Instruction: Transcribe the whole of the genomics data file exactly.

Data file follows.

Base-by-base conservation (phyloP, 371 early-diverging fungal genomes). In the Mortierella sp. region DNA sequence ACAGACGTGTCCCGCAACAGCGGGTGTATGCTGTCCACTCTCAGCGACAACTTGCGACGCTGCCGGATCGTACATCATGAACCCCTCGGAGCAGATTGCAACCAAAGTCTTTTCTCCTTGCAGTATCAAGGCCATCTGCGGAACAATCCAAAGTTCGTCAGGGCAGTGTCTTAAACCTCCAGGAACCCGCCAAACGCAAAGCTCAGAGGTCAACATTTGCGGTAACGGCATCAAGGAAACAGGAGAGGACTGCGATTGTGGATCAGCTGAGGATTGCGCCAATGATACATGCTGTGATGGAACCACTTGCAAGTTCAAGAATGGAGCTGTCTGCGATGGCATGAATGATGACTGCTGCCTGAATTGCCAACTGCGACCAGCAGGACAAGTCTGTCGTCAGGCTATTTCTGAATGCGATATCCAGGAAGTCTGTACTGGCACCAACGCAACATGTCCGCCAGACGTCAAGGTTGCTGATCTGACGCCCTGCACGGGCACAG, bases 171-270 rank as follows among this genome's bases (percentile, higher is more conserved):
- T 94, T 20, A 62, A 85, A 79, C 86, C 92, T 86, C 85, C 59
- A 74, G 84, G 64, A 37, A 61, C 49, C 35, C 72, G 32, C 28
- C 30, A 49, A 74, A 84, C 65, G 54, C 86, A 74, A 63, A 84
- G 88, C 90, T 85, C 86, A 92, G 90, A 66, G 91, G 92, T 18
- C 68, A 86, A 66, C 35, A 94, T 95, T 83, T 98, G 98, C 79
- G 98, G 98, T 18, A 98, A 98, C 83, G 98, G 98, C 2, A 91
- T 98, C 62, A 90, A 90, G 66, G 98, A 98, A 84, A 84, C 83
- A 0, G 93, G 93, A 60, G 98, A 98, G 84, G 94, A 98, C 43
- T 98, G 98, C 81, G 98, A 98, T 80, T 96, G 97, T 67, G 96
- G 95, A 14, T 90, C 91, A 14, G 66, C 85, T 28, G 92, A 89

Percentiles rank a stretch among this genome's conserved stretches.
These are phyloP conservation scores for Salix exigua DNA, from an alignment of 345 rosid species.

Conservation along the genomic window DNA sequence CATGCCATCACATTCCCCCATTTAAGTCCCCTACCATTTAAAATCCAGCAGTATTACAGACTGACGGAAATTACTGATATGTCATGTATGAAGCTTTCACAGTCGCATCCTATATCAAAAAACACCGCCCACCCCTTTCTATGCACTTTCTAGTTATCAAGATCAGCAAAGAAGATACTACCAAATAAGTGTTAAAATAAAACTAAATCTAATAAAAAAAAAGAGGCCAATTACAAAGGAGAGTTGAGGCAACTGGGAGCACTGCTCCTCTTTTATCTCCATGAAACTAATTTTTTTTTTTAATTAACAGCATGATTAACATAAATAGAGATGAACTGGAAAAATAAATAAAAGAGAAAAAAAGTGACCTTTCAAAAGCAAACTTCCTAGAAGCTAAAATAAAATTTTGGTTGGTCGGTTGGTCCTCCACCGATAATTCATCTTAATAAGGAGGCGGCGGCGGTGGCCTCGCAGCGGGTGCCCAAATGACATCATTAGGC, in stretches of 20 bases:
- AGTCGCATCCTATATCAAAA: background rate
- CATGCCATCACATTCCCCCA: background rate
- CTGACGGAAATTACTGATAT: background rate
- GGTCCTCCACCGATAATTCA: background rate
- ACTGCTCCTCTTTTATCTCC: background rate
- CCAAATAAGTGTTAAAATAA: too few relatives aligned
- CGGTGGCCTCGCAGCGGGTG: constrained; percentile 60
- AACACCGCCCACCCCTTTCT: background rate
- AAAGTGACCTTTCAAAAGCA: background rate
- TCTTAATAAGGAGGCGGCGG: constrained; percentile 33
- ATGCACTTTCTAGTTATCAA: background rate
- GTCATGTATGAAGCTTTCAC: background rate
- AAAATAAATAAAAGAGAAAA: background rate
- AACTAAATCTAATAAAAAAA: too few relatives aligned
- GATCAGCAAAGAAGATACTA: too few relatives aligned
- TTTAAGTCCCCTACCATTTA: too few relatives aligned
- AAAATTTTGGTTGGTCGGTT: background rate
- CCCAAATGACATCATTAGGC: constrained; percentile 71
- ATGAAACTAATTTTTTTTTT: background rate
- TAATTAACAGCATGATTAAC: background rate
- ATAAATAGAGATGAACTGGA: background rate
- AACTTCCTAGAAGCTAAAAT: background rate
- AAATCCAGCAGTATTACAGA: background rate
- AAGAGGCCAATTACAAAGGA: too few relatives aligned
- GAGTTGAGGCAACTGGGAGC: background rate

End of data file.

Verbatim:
Base-by-base conservation (phyloP, 371 early-diverging fungal genomes). In the Mortierella sp. region DNA sequence ACAGACGTGTCCCGCAACAGCGGGTGTATGCTGTCCACTCTCAGCGACAACTTGCGACGCTGCCGGATCGTACATCATGAACCCCTCGGAGCAGATTGCAACCAAAGTCTTTTCTCCTTGCAGTATCAAGGCCATCTGCGGAACAATCCAAAGTTCGTCAGGGCAGTGTCTTAAACCTCCAGGAACCCGCCAAACGCAAAGCTCAGAGGTCAACATTTGCGGTAACGGCATCAAGGAAACAGGAGAGGACTGCGATTGTGGATCAGCTGAGGATTGCGCCAATGATACATGCTGTGATGGAACCACTTGCAAGTTCAAGAATGGAGCTGTCTGCGATGGCATGAATGATGACTGCTGCCTGAATTGCCAACTGCGACCAGCAGGACAAGTCTGTCGTCAGGCTATTTCTGAATGCGATATCCAGGAAGTCTGTACTGGCACCAACGCAACATGTCCGCCAGACGTCAAGGTTGCTGATCTGACGCCCTGCACGGGCACAG, bases 171-270 rank as follows among this genome's bases (percentile, higher is more conserved):
- T 94, T 20, A 62, A 85, A 79, C 86, C 92, T 86, C 85, C 59
- A 74, G 84, G 64, A 37, A 61, C 49, C 35, C 72, G 32, C 28
- C 30, A 49, A 74, A 84, C 65, G 54, C 86, A 74, A 63, A 84
- G 88, C 90, T 85, C 86, A 92, G 90, A 66, G 91, G 92, T 18
- C 68, A 86, A 66, C 35, A 94, T 95, T 83, T 98, G 98, C 79
- G 98, G 98, T 18, A 98, A 98, C 83, G 98, G 98, C 2, A 91
- T 98, C 62, A 90, A 90, G 66, G 98, A 98, A 84, A 84, C 83
- A 0, G 93, G 93, A 60, G 98, A 98, G 84, G 94, A 98, C 43
- T 98, G 98, C 81, G 98, A 98, T 80, T 96, G 97, T 67, G 96
- G 95, A 14, T 90, C 91, A 14, G 66, C 85, T 28, G 92, A 89

Percentiles rank a stretch among this genome's conserved stretches.
These are phyloP conservation scores for Salix exigua DNA, from an alignment of 345 rosid species.

Conservation along the genomic window DNA sequence CATGCCATCACATTCCCCCATTTAAGTCCCCTACCATTTAAAATCCAGCAGTATTACAGACTGACGGAAATTACTGATATGTCATGTATGAAGCTTTCACAGTCGCATCCTATATCAAAAAACACCGCCCACCCCTTTCTATGCACTTTCTAGTTATCAAGATCAGCAAAGAAGATACTACCAAATAAGTGTTAAAATAAAACTAAATCTAATAAAAAAAAAGAGGCCAATTACAAAGGAGAGTTGAGGCAACTGGGAGCACTGCTCCTCTTTTATCTCCATGAAACTAATTTTTTTTTTTAATTAACAGCATGATTAACATAAATAGAGATGAACTGGAAAAATAAATAAAAGAGAAAAAAAGTGACCTTTCAAAAGCAAACTTCCTAGAAGCTAAAATAAAATTTTGGTTGGTCGGTTGGTCCTCCACCGATAATTCATCTTAATAAGGAGGCGGCGGCGGTGGCCTCGCAGCGGGTGCCCAAATGACATCATTAGGC, in stretches of 20 bases:
- AGTCGCATCCTATATCAAAA: background rate
- CATGCCATCACATTCCCCCA: background rate
- CTGACGGAAATTACTGATAT: background rate
- GGTCCTCCACCGATAATTCA: background rate
- ACTGCTCCTCTTTTATCTCC: background rate
- CCAAATAAGTGTTAAAATAA: too few relatives aligned
- CGGTGGCCTCGCAGCGGGTG: constrained; percentile 60
- AACACCGCCCACCCCTTTCT: background rate
- AAAGTGACCTTTCAAAAGCA: background rate
- TCTTAATAAGGAGGCGGCGG: constrained; percentile 33
- ATGCACTTTCTAGTTATCAA: background rate
- GTCATGTATGAAGCTTTCAC: background rate
- AAAATAAATAAAAGAGAAAA: background rate
- AACTAAATCTAATAAAAAAA: too few relatives aligned
- GATCAGCAAAGAAGATACTA: too few relatives aligned
- TTTAAGTCCCCTACCATTTA: too few relatives aligned
- AAAATTTTGGTTGGTCGGTT: background rate
- CCCAAATGACATCATTAGGC: constrained; percentile 71
- ATGAAACTAATTTTTTTTTT: background rate
- TAATTAACAGCATGATTAAC: background rate
- ATAAATAGAGATGAACTGGA: background rate
- AACTTCCTAGAAGCTAAAAT: background rate
- AAATCCAGCAGTATTACAGA: background rate
- AAGAGGCCAATTACAAAGGA: too few relatives aligned
- GAGTTGAGGCAACTGGGAGC: background rate